Where does credit go when it dies? It goes back to where it came from. It delevers, it slows and inhibits economic growth, and it turns economic theory upside down, ultimately challenging the wisdom of policymakers. We’ll all be making this up as we go along for what may seem like an eternity. A 30-50 year virtuous cycle of credit expansion which has produced outsize paranormal returns for financial assets – bonds, stocks, real estate and commodities alike – is now delevering because of excessive “risk” and the “price” of money at the zero-bound. We are witnessing the death of abundance and the borning of austerity, for what may be a long, long time.
I think we’re at a major turning point in the U. S. economy. Housing and the associated credit will not be the engine of growth going forward that it has been for nearly all of my lifetime.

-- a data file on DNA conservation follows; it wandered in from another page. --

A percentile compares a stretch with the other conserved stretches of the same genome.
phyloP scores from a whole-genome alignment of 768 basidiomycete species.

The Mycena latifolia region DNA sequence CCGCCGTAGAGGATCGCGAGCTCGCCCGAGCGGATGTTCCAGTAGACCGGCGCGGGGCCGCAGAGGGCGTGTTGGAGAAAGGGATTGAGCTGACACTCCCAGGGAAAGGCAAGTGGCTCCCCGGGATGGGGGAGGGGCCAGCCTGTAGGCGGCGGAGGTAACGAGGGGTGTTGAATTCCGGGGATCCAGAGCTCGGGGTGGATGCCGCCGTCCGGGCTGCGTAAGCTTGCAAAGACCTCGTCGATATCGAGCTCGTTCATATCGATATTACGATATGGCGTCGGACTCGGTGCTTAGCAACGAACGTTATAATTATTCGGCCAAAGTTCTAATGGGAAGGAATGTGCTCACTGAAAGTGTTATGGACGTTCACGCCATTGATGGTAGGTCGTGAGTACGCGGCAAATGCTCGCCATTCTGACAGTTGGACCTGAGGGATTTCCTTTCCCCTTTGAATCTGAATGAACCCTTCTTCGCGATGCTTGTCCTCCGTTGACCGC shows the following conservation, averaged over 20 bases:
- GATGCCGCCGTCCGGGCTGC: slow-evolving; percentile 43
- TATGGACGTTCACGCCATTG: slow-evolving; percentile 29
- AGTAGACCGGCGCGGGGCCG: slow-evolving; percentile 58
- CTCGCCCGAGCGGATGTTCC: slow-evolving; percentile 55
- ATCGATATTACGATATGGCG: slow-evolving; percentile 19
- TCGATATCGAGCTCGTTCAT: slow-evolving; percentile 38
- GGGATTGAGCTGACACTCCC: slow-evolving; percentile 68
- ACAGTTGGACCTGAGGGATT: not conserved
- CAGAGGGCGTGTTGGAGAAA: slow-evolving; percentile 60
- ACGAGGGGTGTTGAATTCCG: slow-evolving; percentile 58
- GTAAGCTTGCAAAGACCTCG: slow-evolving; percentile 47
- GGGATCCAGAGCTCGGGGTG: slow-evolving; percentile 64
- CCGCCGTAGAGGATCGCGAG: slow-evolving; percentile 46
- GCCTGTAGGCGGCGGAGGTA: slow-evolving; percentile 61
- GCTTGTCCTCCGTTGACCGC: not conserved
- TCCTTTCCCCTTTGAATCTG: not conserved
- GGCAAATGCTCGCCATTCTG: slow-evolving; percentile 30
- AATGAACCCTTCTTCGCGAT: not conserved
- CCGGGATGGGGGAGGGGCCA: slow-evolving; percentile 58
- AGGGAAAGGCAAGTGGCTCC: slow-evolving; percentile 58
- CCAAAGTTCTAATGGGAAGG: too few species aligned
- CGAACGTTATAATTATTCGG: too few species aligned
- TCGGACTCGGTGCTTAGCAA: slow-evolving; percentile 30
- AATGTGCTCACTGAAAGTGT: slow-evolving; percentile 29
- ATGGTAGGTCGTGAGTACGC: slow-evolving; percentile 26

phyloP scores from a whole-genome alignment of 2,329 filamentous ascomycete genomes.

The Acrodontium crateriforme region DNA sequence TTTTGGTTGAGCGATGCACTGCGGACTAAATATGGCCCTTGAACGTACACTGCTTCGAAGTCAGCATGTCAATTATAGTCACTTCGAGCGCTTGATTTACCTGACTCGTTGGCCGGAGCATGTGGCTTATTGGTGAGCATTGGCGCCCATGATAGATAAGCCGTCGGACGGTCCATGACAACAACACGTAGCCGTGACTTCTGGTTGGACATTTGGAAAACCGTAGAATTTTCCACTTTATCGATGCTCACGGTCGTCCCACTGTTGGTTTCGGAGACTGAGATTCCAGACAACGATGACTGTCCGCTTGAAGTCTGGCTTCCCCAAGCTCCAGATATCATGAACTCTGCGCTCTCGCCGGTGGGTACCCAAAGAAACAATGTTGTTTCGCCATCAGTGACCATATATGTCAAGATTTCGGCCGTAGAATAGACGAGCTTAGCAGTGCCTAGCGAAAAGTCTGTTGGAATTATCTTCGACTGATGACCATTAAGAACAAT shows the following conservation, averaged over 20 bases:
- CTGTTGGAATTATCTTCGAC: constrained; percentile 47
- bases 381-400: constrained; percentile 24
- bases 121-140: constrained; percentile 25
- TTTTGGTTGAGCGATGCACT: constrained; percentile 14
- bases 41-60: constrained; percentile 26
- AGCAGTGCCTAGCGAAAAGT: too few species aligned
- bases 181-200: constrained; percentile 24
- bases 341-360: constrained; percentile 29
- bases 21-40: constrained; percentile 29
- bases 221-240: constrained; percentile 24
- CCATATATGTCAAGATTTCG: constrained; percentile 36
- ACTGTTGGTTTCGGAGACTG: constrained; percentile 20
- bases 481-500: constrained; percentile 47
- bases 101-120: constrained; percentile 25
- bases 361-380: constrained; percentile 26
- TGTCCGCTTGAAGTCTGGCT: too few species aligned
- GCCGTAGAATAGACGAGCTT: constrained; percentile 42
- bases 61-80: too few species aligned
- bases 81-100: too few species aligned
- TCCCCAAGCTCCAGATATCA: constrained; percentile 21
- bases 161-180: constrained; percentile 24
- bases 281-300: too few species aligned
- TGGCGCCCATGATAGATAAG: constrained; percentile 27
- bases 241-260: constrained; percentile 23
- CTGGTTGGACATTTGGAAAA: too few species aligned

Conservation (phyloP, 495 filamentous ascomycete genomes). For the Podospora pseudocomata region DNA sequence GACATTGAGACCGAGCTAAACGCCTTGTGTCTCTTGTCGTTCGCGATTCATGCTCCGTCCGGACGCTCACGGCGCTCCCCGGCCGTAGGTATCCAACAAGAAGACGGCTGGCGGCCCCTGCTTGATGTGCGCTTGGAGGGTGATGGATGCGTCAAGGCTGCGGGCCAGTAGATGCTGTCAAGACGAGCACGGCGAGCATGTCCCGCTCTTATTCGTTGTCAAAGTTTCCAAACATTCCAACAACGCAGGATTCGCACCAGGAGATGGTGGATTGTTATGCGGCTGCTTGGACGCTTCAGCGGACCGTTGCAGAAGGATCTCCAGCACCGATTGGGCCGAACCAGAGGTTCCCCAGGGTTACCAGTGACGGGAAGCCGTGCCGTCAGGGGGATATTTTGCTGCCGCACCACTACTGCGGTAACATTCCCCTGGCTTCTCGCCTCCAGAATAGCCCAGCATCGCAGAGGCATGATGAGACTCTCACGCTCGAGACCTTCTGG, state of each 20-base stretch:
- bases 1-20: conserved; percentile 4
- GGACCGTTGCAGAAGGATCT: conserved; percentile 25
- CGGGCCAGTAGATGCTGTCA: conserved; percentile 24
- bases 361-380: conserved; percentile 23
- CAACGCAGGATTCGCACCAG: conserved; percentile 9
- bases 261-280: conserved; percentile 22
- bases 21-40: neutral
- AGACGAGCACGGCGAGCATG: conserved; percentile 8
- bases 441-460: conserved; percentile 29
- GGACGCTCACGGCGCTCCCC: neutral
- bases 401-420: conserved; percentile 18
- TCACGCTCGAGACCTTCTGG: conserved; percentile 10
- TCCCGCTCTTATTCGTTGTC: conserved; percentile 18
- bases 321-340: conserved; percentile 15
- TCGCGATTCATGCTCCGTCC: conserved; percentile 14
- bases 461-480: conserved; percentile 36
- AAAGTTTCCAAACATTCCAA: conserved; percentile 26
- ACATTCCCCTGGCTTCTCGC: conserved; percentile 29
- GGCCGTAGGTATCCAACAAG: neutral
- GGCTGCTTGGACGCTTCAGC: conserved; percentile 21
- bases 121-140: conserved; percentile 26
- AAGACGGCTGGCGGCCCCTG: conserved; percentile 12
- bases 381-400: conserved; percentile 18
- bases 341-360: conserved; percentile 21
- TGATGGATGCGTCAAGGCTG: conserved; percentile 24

We have been there before. The primacy of housing in economic growth isn’t a law of nature. It’s an artifact of demographics, policy, and history.
We’re going to need to find something new. In all likelihood there won’t be one main overwhelmingly significant economic driver but lots of less significant drivers. Whatever they may be they won’t be education or healthcare. Each of those depend too highly on government spending. They’re drags rather than engines of growth.
Waiting for housing to recover or, worse, targeting policy at such a recovery is a waste of time, energy, and money.